A lot of ink has been spilled covering the lives of history’s most influential figures, but how much of the forest is lost for the trees? In Charles River Editors’ American Legends series, readers can get caught up to speed on the lives of America’s most important men and women in the time it takes to finish a commute, while learning interesting facts long forgotten or never known.
There has been no shortage of comedy acts in American history, but the most famous and popular of them all is The Three Stooges, an act that has become synonymous with slapstick. Bring up their name to any American or even ask about slapstick comedy, and invariably, certain images will come to mind, most of which came from the comedy shorts featuring three bumbling but likeable fools getting into all sorts of trouble due to their inability to think or behave properly.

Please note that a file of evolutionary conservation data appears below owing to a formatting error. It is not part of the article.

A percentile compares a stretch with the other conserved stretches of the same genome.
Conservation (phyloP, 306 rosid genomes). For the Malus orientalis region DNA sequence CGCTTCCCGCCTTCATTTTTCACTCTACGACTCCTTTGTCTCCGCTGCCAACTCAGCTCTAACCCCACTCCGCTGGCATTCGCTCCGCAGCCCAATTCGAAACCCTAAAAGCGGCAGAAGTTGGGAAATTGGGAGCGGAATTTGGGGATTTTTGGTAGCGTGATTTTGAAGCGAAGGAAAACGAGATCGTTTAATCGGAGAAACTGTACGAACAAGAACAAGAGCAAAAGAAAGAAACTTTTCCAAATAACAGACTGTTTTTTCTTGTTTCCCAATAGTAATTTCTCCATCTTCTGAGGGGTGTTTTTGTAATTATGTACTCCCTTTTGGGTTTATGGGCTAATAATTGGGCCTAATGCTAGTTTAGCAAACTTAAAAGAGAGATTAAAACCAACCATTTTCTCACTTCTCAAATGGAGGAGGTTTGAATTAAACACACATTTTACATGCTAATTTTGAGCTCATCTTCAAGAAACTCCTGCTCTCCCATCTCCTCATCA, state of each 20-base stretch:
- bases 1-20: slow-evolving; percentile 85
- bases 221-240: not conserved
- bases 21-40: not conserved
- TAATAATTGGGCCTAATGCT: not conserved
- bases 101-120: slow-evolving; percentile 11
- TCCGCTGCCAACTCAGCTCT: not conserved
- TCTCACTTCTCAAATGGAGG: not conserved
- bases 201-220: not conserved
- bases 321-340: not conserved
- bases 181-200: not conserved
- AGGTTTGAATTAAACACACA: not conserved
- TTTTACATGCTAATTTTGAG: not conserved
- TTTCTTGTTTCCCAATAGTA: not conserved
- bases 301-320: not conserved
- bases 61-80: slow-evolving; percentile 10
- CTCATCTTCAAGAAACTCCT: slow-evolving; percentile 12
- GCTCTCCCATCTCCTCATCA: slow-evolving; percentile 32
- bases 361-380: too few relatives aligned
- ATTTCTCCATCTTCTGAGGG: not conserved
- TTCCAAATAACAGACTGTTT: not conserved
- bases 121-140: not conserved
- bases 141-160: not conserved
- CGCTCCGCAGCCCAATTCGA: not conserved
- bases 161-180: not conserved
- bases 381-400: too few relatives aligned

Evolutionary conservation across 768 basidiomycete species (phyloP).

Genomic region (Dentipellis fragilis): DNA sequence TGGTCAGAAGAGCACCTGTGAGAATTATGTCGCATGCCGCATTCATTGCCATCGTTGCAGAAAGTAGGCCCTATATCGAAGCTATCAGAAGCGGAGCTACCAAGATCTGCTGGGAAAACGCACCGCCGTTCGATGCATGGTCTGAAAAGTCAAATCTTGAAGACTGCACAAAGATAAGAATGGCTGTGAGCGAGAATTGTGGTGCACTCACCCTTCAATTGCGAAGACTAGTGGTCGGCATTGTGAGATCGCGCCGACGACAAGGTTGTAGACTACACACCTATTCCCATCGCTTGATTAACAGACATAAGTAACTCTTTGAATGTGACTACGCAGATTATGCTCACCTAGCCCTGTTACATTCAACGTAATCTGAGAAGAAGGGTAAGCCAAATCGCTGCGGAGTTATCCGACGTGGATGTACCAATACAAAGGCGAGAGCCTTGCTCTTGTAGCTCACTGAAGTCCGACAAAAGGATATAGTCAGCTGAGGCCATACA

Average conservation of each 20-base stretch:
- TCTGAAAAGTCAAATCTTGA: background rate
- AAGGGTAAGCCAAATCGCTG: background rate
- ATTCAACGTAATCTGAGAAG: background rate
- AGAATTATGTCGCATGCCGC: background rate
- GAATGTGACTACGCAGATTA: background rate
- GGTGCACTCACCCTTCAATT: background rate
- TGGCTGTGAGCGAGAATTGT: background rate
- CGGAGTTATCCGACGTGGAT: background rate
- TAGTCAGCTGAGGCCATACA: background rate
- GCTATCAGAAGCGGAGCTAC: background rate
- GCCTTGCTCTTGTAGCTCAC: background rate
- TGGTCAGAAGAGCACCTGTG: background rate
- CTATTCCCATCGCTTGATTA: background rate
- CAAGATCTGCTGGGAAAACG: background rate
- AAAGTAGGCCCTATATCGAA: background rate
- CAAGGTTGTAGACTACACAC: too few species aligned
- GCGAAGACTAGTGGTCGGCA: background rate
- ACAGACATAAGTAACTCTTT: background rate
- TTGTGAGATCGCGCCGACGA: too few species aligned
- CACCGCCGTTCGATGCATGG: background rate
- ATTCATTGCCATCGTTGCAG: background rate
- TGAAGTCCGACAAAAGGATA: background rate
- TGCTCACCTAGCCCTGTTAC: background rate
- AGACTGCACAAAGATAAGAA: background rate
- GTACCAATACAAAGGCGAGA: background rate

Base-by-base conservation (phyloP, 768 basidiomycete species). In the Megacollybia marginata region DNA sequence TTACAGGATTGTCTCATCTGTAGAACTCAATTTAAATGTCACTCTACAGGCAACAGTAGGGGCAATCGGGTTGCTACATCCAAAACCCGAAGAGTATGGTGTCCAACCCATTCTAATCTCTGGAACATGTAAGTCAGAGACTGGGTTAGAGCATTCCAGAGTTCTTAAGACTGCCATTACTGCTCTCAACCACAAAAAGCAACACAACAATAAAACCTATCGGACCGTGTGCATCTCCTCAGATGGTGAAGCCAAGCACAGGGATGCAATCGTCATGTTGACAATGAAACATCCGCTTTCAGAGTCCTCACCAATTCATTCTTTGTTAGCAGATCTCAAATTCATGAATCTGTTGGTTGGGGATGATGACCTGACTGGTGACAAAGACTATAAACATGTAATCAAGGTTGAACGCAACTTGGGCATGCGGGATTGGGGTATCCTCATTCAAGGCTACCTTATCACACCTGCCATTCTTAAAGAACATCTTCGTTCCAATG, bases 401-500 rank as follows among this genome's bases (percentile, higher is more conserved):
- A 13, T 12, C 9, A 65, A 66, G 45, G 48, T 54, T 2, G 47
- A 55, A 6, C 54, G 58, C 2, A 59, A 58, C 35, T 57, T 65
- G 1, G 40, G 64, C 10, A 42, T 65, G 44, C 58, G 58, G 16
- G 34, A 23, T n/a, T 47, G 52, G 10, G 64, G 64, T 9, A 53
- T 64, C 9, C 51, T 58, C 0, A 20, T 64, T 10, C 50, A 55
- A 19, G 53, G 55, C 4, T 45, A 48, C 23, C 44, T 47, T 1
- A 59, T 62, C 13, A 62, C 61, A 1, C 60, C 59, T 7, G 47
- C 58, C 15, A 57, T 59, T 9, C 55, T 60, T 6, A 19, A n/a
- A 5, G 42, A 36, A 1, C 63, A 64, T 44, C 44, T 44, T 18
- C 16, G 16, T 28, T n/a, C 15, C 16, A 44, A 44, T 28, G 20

The Three Stooges had several lineups over the decades, but two of them are most closely associated with the act. Two of the Howard brothers, Moe and Shemp, had their origins in 1920s vaudeville along with Larry Fine, but after Shemp quit, he was replaced by his younger brother Curly. Moe, Larry and Curly quickly became a hit in comedy shorts on screen, and even as other similar acts like Abbot and Costello went on to make full length films, the Stooges continued to star in shorts, producing the iconic scenes that everyone associates with them, from Larry asking what he did wrong to Moe trying to hit Curly and Curly’s efforts to block him.
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